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  • Writer's pictureWolstonbury Hospitality Consultant

🔍Pt II: How I create consistency in multi-site hospitality operations



Creating consistency in multi-site hospitality/restaurant operations is crucial for sustained performance and growth, (see Pt 1).

One enabler to achieving consistency lies in strategic-level planning and decision making.


It’s the decision maker’s job to consider the needs of three core business areas if consistency and sustainable growth are achieved effectively*:

🔹 Team

🟡 Customers

🔺 Economic/budgetary^


Decision makers include owners, board members, senior leaders/HoDs and others.


Hospitality is nuanced in all three of these areas. Logic without experience can’t inform decisions.


Leaders who balance the three appropriately are most likely to create consistency across the brand.


The attached image demonstrates the flow of impact of decision making.


🔹

Team at every level need consistency in their environment if they’re to achieve high performance, some of which:

- Access to timely and high quality information

- Clarity in product range and core standards

- Organisation values, communication and behaviour style

- Venues designed and built fit for purpose, maintained in perfect working order

- Venues are properly resourced

- Current position in maturity is recognised (prioritisation)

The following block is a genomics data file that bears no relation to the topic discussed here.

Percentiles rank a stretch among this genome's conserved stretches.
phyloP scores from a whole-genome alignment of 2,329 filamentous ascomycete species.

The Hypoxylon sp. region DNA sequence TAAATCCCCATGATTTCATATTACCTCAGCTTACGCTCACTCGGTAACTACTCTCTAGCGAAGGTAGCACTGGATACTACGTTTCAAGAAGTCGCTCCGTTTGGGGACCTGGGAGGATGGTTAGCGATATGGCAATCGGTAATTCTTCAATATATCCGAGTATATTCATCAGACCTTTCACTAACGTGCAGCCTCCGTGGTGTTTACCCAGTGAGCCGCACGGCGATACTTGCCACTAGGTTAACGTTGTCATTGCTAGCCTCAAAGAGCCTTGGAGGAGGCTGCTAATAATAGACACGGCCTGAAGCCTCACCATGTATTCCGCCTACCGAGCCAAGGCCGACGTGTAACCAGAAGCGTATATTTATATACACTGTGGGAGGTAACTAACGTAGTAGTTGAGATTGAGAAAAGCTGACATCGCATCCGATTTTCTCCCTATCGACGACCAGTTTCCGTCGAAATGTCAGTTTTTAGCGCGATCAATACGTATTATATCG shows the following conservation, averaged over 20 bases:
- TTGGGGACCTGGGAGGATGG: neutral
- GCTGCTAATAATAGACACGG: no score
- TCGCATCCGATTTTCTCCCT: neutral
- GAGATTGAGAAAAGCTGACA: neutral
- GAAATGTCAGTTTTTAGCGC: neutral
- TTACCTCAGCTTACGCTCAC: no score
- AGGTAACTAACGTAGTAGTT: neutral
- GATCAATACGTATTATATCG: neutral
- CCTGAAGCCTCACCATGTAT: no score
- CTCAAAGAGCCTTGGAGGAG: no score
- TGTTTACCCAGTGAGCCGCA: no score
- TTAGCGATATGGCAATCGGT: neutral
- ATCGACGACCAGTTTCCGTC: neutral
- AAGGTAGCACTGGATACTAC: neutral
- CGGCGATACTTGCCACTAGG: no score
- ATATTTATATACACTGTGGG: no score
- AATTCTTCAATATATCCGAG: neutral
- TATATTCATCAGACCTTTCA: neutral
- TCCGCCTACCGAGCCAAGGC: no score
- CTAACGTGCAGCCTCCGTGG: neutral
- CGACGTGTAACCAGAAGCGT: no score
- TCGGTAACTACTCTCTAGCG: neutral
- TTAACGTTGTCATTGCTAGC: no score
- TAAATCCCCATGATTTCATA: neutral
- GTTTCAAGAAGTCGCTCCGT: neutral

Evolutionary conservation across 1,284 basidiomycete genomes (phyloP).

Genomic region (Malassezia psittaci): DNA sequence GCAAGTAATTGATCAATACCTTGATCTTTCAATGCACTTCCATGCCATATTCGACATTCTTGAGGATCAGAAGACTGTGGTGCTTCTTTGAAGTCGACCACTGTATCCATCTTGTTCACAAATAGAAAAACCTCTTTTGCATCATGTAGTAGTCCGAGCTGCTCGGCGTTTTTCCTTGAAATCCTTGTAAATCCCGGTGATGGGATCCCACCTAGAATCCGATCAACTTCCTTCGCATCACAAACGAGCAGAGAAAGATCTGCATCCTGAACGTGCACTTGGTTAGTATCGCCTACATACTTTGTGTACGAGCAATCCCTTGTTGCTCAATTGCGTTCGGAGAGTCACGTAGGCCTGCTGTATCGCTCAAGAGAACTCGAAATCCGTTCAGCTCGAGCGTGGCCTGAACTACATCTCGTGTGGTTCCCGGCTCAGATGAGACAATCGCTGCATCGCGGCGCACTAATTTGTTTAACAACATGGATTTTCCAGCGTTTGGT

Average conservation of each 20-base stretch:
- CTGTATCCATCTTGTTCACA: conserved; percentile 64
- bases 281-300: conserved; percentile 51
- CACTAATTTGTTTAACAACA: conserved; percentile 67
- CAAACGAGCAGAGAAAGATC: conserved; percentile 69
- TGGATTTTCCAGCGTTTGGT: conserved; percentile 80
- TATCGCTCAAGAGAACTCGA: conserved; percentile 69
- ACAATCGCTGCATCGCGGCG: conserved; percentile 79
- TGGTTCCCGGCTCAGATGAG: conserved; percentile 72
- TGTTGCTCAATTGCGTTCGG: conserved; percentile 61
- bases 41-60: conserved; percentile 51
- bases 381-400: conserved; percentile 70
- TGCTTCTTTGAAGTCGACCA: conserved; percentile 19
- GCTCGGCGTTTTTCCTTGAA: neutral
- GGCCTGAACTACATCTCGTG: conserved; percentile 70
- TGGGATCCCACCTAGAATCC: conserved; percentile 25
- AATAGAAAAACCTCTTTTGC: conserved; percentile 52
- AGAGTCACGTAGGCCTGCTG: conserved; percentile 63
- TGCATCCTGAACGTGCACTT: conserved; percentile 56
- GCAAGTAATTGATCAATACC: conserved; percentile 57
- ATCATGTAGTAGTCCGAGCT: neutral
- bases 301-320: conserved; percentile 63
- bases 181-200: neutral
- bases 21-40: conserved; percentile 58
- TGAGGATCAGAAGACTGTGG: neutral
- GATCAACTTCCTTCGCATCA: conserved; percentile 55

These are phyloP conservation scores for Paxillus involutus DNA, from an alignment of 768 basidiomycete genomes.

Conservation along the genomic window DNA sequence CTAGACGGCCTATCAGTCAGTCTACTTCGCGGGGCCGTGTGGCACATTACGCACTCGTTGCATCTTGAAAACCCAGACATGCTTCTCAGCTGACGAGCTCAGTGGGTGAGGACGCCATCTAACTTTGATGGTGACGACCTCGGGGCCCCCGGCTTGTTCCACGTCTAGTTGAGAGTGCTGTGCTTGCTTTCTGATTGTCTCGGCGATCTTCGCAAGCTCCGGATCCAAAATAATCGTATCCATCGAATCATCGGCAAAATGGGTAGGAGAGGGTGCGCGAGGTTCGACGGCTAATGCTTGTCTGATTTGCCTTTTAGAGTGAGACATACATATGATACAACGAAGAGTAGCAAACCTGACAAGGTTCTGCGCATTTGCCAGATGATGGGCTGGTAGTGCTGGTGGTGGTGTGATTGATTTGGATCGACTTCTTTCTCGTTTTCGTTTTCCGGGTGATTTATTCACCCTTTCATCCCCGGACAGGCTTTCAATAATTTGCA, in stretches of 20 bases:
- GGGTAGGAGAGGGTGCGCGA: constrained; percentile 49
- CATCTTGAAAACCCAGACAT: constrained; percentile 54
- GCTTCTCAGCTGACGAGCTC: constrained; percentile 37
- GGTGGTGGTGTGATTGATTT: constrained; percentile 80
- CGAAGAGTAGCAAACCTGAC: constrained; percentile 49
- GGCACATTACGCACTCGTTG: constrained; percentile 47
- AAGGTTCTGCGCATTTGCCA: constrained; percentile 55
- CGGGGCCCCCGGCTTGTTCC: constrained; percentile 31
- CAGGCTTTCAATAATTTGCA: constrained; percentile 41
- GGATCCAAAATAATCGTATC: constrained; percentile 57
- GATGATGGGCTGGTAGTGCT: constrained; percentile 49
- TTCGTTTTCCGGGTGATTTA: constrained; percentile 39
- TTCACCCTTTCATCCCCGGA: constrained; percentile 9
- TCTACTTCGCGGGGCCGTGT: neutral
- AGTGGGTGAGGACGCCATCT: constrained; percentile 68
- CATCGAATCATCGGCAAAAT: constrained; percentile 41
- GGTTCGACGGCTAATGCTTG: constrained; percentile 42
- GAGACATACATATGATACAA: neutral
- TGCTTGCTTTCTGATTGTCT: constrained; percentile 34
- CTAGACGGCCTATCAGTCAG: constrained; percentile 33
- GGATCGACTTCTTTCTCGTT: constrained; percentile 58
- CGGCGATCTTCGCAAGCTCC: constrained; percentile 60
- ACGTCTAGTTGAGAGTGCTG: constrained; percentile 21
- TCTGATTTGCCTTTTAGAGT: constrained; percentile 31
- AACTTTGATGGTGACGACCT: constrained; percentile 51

This enables teams to meet/exceed demand, have confidence in their roles and achieve high performance levels.


🟡

Customers predominantly feed off the team, as well as brand messaging, productrange and the operational flow too. Customers needs include:

- Expectations vs reality

- Attention and hospitality

- Speed of service

- Quality of food and drink

- Atmosphere

- Value


If customers are treated consistently they’ll feel it, they’ll gain trust in their experience and the brand, and will become promoters.


🔺

Coupled with management control, economic/budgetary needs are also likely satisfied. 


With team able to meet demand, customers trusting the brand and building loyalty, customer acquisition costs fall, visit frequency increases and the company is able to make economic sense of its assets.


Economic/budgetary needs:

- Sales on track

- Core costs consistently under control

- Active marketing (expensive) aren’t relied on to maintain minimum customer levels

- Cash flow and finance plans are accurate and reliable


⚠️

When core needs aren’t met in one or more of these areas, inbalance ensues causing a negative ripple effect.

Management focus likely becomes reactive, capital wasted on firefighting/remedials, sales growth slows, momentum is dampened.

The organisation’s growth is likely set back.


🌟 Key Takeaway

- Balance the needs of the three core areas when making decisions

- Doing so builds trust, loyalty and consistency, while reducing costs

- Remember, usually: slow-is-smooth-and-smooth-is-fast

- As the org grows, the bigger the impact of each decision,


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